The Drostdy was built by the Dutch East India Company in 1747 to serve as residence and official headquarters for the Landdrost.
This is one of the oldest buildings in South Africa and a great experience for young and old. A visit to the Drostdy would not be complete without a visit to the Gaol, Ambagswerf, Mayville house and Mayville Garden all located in the same area. Some of the best coffee shops and restaurants in Swellendam are within walking distance from the Drostdy.
Mon to Fri: 9:00 – 16:45
Sat, Sun and Public holidays: 10:00 – 15:00
Closed: Good Friday, 25-26 Dec and 1 Jan
Location: 25 Swellengrebel St, Swellendam
Moederkerk Dutch Reformed Church
The first church was built in 1802 by Christoffel Koents. He also built the pulpit out of stinkwood and yellowwood panels.
The congregation grew and in 1875 the church building was expanded. In 1909 it was decided to demolish the original church and build the new church in exactly the same spot. This is the church that you will see when you visit Swellendam today.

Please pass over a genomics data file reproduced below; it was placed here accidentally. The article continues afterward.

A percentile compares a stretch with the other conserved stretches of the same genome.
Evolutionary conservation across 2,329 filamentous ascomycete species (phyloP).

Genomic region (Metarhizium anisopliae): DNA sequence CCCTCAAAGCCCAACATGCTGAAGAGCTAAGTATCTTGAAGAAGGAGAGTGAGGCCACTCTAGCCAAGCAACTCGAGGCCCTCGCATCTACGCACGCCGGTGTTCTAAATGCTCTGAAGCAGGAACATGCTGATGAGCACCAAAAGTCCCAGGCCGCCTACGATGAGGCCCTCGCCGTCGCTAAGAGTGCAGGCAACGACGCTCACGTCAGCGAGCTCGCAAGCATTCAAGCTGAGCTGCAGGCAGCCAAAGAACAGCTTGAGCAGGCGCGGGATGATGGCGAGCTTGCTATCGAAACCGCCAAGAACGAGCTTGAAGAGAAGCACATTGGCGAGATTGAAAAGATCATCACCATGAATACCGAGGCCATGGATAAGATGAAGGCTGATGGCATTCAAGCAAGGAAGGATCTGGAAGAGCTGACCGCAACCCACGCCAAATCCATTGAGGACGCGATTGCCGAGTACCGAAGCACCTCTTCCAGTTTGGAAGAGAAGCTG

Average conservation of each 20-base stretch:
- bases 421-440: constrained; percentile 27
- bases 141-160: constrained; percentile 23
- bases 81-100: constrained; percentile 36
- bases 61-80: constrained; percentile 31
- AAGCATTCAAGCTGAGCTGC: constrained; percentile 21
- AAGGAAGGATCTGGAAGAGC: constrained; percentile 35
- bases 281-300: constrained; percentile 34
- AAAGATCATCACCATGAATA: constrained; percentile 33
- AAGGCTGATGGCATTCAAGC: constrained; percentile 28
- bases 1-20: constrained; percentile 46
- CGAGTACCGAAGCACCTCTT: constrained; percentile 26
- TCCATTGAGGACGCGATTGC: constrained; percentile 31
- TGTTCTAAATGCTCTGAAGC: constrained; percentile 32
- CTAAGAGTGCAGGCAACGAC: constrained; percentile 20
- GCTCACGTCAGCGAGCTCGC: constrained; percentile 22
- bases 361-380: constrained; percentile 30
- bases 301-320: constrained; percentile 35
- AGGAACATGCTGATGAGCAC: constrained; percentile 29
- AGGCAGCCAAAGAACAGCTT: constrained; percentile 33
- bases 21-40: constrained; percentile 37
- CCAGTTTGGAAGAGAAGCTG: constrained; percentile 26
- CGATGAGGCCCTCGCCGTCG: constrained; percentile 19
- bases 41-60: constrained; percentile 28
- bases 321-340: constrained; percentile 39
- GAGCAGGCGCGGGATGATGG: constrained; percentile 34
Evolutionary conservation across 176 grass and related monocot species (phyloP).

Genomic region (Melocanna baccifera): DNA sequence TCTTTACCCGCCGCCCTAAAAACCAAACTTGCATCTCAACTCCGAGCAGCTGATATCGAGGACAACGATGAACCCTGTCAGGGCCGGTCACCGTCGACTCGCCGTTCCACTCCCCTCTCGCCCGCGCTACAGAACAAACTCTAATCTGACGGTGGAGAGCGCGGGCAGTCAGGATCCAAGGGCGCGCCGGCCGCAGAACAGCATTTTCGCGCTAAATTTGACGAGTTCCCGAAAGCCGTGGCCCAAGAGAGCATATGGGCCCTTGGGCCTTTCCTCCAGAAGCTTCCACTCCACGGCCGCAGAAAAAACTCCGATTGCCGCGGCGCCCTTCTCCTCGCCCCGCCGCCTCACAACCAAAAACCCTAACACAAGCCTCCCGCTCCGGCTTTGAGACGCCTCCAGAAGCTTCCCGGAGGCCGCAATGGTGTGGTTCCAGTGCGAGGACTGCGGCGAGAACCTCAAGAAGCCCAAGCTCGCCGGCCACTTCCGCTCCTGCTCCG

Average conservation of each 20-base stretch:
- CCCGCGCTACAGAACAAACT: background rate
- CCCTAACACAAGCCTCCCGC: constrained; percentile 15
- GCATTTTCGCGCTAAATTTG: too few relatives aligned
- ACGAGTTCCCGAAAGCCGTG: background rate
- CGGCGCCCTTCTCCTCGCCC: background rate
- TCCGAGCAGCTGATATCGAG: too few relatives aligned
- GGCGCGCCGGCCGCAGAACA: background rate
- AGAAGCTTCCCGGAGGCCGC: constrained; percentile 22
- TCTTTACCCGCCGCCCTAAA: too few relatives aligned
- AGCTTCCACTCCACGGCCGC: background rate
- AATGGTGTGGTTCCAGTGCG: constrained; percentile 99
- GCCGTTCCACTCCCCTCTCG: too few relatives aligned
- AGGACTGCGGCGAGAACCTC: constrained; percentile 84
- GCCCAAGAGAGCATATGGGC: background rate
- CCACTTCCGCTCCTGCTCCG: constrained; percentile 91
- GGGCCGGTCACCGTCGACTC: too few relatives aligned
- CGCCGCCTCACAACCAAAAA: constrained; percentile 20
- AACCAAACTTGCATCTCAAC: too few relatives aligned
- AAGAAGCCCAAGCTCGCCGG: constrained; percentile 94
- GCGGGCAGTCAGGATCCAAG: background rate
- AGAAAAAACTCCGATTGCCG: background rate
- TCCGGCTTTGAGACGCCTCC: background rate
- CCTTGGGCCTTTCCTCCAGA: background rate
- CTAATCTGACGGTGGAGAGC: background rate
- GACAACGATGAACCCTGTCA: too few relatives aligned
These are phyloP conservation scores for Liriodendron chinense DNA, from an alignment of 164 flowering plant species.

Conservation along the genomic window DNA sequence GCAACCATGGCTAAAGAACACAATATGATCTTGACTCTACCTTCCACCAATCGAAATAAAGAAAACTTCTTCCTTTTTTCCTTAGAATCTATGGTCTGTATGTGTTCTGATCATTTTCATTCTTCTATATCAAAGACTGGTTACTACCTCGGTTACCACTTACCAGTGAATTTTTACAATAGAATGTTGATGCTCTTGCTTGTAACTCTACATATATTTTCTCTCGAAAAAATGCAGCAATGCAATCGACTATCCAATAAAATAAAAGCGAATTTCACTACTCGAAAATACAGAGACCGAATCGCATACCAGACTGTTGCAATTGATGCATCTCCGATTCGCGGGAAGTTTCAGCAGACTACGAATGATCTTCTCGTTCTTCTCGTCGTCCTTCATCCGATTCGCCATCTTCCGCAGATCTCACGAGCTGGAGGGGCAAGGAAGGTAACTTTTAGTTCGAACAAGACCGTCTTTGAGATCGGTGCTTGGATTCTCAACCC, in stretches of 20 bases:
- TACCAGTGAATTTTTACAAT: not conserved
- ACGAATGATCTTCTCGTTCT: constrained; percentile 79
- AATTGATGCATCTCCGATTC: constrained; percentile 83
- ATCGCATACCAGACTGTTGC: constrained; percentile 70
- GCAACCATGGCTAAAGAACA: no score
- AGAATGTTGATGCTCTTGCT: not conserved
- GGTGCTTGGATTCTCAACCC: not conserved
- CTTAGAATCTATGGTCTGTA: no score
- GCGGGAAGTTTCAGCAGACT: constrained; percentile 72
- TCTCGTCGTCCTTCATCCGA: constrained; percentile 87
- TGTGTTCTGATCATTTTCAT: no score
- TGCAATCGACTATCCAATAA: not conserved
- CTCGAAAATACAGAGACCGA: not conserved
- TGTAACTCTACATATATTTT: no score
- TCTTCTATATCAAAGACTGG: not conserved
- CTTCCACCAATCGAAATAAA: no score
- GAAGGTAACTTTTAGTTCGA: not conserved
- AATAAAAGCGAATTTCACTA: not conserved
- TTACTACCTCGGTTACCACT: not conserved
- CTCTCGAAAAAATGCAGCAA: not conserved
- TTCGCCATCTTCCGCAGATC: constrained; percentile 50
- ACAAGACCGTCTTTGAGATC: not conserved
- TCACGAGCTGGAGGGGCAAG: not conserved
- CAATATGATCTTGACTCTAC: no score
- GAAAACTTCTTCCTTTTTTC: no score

It cost £7,500 to build and the inauguration was on 10 June 1911.
The building is a mixture of styles. The gables are baroque, the windows Gothic, the cupola vaguely Eastern, and the steeple extravagant. The tower houses two bells. Inside is an interesting tiered amphitheater with banks of curving wood pews facing the pulpit and organ. The tower is a replica of a famous tower in Belgium. Very large yellowwood beams can be seen on the inside which were salvaged from the original church. The building also has Cape-Dutch properties. The church can now seat 900 people at the bottom and 500 people on the gallery.
Today Swellendam’s Dutch Reformed church is an impressive building that has been famed to be the most photographed church in South Africa.
Be sure to check viewing times. Visitors are welcome to walk through the church-building and view the historic photos in the vestry.
Mon – Wednesday: 8am – 1pm & 2pm – 4pm
Thursday: 8am – 1pm
Friday: 8am – 1pm & 2pm – 4pm
Sunday Service: 9:30am – 10:30am